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Polish words difficult to translate into English


Polonius3 1,000 | 12,448
4 Jun 2008 #1
Polish words difficult to translate into English include:
ZABYTEK, ZABYTKOWY: For isnstance: W naszym mieście jest sporo barokowych zabytków; zabytkowy samochód, książka, fresk...
WYCHOWANIE, WYCHOWAWCZY: Ministerstwo Oświaty i Wychowania; zakład wychowawczy
REPREZENTACYJNY: reprezentacyjna sala, fundusz reprezentacyjny
KAMIENICA: On mieszka na parterze zabytkowej kamienicy
KILKANAŚCIE, KILKADZIESIĄT: kilknaście osób, kilkanaście tysięcy dolarów, kilkadziesiąt lat
Any suggestions, other examples?
osiol 55 | 3,922
4 Jun 2008 #2
KILKANAŚCIE

Umpteen? Several (modern sense of the word)...
This was a wild guess from a beginner. (Am I still a beginner after a year and a half?)

Edited (I nearly always edit.)
randompal 7 | 306
4 Jun 2008 #3
KILKANAŚCIE

this probably translates as "a dozen or so..."

KAMIENICA

"building" is sufficient, or stone building

wychowanie is "upbringing" or rearing as in rearing of children

zabytkowy is "historic"
Czarne Oczy 14 | 64
4 Jun 2008 #4
Is there an English word for "potrafi"---does it mean something like "pride"?
z_darius 14 | 3,969
4 Jun 2008 #5
"building" is sufficient

nah, kamienica is more specific.
This is a building, but it can't be called "kamienica"

"potrafi"

he/she/it can, is able to, is capable of
randompal 7 | 306
4 Jun 2008 #6
nah, kamienica is more specific.
This is a building, but it can't be called "kamienica"

no, but you don't find these buildings in the city...when people say "w której kamienicy mieszkasz?" what they really mean is "which building do you live in?" Otherwise fine, have it your way and translate it as "Which urban buiding made of stone do you live in?"
z_darius 14 | 3,969
4 Jun 2008 #7
no, but you don't find these buildings in the city...

you'd be surprised.

when people say "w której kamienicy mieszkasz?" what they really mean is "which building do you live in?"

only if it can be assumed that all buildings are constructed of masonry materials.

Otherwise fine, have it your way and translate it as "Which urban buiding made of stone do you live in?"

Don't be silly. The theme of this thread are literal translations.
Perhaps "brick house"?
OP Polonius3 1,000 | 12,448
5 Jun 2008 #8
That calls to mind anotter difficult word -- murowany as in "murowany zamek"... English is more precise in specifying whether it was made of brick or stone.

Yes, wychwoanie is upbringing or rearing, but how does that sound in a proper name: Departament of Upbringing, Child Education and Rearing Department???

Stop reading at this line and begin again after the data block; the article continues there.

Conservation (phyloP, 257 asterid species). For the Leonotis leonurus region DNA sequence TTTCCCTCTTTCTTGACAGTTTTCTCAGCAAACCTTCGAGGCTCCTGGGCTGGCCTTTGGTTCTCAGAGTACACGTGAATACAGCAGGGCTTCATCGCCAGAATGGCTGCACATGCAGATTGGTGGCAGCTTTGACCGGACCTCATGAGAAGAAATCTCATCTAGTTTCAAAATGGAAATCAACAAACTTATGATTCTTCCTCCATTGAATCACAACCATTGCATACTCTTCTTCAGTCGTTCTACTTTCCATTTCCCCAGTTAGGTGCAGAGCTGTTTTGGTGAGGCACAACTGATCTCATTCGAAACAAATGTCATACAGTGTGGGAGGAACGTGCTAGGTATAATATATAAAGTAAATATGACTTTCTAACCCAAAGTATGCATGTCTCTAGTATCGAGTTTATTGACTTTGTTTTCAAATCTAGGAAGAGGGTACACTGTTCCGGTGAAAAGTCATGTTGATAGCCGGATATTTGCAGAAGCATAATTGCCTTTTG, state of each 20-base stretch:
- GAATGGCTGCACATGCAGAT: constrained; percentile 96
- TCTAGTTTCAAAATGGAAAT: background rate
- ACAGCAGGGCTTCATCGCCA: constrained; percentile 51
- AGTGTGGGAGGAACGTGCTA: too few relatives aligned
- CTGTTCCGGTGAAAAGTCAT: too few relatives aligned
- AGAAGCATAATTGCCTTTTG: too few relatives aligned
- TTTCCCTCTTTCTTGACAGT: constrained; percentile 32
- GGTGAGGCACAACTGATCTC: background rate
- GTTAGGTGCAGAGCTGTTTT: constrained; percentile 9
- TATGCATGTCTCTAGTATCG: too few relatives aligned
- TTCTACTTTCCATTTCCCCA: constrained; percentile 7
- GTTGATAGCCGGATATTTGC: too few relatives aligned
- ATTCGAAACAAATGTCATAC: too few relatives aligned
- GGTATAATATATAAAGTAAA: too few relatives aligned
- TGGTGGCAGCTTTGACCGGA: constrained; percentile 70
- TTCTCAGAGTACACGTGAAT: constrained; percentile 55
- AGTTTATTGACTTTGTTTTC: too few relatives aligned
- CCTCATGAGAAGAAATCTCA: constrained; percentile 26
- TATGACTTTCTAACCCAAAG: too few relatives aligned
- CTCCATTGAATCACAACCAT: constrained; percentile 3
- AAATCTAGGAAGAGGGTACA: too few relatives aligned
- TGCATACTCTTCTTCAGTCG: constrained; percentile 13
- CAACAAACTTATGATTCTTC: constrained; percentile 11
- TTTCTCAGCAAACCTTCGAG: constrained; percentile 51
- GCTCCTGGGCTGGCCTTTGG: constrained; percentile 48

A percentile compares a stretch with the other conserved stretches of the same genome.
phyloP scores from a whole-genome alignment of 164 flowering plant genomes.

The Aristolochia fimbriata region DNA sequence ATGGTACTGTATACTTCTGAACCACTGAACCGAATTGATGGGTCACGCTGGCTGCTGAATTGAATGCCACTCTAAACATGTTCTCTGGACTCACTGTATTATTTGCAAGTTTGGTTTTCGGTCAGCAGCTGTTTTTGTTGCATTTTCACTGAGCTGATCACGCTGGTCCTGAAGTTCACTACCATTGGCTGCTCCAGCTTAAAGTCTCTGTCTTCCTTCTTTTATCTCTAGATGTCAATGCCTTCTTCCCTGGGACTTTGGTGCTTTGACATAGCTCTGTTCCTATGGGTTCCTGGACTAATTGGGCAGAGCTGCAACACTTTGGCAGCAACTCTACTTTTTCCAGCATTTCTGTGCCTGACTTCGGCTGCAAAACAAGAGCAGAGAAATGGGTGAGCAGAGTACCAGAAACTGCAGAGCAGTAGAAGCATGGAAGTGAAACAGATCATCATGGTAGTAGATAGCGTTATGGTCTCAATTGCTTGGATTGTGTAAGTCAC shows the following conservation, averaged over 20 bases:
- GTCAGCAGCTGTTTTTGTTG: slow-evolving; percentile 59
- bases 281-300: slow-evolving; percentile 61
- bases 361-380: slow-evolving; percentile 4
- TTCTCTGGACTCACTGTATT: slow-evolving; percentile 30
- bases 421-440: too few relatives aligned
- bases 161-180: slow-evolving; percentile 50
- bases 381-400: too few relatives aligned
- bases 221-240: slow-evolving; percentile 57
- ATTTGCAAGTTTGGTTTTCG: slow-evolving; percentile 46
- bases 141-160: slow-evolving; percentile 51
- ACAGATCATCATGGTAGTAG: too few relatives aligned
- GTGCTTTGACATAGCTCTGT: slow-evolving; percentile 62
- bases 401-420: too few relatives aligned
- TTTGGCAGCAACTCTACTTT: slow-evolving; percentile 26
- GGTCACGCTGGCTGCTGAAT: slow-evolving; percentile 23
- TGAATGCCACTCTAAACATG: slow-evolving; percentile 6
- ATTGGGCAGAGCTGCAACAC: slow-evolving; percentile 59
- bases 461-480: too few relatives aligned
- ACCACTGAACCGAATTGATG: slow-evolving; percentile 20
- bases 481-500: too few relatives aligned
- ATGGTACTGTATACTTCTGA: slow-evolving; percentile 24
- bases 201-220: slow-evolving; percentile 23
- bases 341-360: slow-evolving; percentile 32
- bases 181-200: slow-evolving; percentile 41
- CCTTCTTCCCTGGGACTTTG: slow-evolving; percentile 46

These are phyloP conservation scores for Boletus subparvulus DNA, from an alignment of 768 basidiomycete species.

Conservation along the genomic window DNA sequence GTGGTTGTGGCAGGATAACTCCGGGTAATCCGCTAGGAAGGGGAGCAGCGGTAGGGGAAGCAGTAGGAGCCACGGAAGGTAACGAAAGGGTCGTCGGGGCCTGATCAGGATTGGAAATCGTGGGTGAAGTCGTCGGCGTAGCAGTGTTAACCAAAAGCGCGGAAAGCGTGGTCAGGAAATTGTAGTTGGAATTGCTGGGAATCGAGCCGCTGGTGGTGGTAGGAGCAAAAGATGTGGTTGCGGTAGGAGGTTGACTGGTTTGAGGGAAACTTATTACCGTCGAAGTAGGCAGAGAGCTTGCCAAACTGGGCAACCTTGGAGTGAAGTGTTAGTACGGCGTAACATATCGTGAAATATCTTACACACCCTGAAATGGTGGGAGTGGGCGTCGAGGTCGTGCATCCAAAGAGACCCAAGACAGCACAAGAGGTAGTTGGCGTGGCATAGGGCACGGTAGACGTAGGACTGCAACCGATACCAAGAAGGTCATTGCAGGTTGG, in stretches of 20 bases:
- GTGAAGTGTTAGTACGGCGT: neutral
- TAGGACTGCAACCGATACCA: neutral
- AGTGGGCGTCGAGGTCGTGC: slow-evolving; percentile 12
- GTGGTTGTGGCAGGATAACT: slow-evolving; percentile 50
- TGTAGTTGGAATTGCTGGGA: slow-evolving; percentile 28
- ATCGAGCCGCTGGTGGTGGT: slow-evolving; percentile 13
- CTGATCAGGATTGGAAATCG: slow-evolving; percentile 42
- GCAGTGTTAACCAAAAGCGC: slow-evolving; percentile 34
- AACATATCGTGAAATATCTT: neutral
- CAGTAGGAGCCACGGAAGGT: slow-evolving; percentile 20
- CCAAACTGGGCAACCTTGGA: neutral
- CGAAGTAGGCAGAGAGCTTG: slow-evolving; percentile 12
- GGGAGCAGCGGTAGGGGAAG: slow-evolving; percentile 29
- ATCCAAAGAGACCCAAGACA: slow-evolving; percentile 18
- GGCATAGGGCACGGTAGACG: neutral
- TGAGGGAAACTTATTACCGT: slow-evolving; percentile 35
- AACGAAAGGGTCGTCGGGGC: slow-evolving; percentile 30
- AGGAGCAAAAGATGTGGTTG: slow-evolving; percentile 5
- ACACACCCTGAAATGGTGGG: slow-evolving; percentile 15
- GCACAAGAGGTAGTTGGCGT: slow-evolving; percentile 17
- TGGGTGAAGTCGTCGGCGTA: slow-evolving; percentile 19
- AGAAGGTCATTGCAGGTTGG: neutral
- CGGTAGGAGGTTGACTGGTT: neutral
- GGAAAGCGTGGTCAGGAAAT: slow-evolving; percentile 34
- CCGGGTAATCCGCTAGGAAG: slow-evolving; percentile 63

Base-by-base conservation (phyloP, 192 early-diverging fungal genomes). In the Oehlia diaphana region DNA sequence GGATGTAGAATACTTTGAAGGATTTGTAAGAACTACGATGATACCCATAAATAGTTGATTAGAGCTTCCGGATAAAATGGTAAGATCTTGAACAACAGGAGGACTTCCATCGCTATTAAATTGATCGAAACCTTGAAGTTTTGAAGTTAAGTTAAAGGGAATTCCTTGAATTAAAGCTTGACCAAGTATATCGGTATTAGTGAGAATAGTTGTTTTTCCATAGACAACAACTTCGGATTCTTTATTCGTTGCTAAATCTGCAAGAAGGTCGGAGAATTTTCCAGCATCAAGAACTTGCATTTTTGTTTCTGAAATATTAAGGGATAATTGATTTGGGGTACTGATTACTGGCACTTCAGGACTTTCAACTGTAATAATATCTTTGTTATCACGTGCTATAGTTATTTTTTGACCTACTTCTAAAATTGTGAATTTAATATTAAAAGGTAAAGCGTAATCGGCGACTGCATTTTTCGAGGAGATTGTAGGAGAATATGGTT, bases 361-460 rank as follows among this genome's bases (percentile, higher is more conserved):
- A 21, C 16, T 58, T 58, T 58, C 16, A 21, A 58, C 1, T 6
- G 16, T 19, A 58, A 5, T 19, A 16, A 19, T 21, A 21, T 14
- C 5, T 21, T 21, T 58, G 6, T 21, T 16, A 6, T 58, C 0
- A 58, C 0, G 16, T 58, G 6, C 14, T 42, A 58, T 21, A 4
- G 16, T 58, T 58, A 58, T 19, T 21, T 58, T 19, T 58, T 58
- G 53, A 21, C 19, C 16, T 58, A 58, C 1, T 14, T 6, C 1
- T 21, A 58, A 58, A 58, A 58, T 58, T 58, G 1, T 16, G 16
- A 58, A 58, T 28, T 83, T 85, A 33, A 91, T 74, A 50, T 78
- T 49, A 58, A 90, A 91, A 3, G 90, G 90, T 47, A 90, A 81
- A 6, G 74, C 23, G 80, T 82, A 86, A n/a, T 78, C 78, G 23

Can you think of any other such untranslatable or difficult to translate Polish words.
Tamara 9 | 202
5 Jun 2008 #9
Listen to any Stare Dobry Malzenstwo cd and you will find lots of them.
Seanus 15 | 19,706
5 Jun 2008 #10
Zabtyek is an ancient monument I think but I've heard people have a problem with this b4.

Wychowawczy is like a caretaker or even behavioural mentor.
monicagogi
21 Sep 2009 #11
krosno

potrafi- be able
plk123 8 | 4,150
21 Sep 2009 #12
murowaniec = masonry structure
kamienica = cobble stone bldng
kilkanascie = bunch
zabytek = historic, antique, hoary
SzwedwPolsce 11 | 1,595
22 Sep 2009 #13
kilkanascie = bunch

Or more exactly dozen(s).
plk123 8 | 4,150
22 Sep 2009 #14
not really.. kilkanaście is more like umpteen which is under 20. ;)
kilkadziesiąt is more then 20 to under 100 (a few 10s)
dziesięć = 10
UptownJohnny - | 1
23 Sep 2009 #15
I have seen gmina translated abount 500 different ways. Nauka too.
OsiedleRuda
23 Sep 2009 #16
Don't be silly. The theme of this thread are literal translations.
Perhaps "brick house"?

Kamienica may literally mean "stone building", but I think the closest English equivalent is "tenement".

If someone was asking you if you live in a kamienica, it is clear from the question that they aren't just asking you which (unspecific) building you live in, because "building" could include tower blocks (wielkie płyty) or other types of construction, but these aren't kamienice.
gumishu 11 | 5,017
23 Sep 2009 #17
upbringing" or rearing as in rearing of children

- this is not exact match translation (at least rearing definitely isn't)

one difficult word to translate is życzliwość - no nearly exact match transaltion in English

does umpteen really mean more than 10 and less than 20 ? I had an impression it means some not certain figure but not a very big one (not several at the same time) - well my impression could just prove wrong
Dice 15 | 452
24 Sep 2009 #18
Another difficult one to translate: "coorvah".

As in: "Coorvah, I woke up, coorvah, took a shower, coorvah, had a cup of coffee, coorvah, drove to work, coorvah, then came back, coorvah, had some dinner, coorvah, watched a game, coorvah, an went to bed, coorvah."

I think the best way to translate "coorvah" is: "comma".
michal_857 2 | 17
25 Sep 2009 #19
other examples?

try "wymemłany koc" ;)
znafca
28 Sep 2009 #20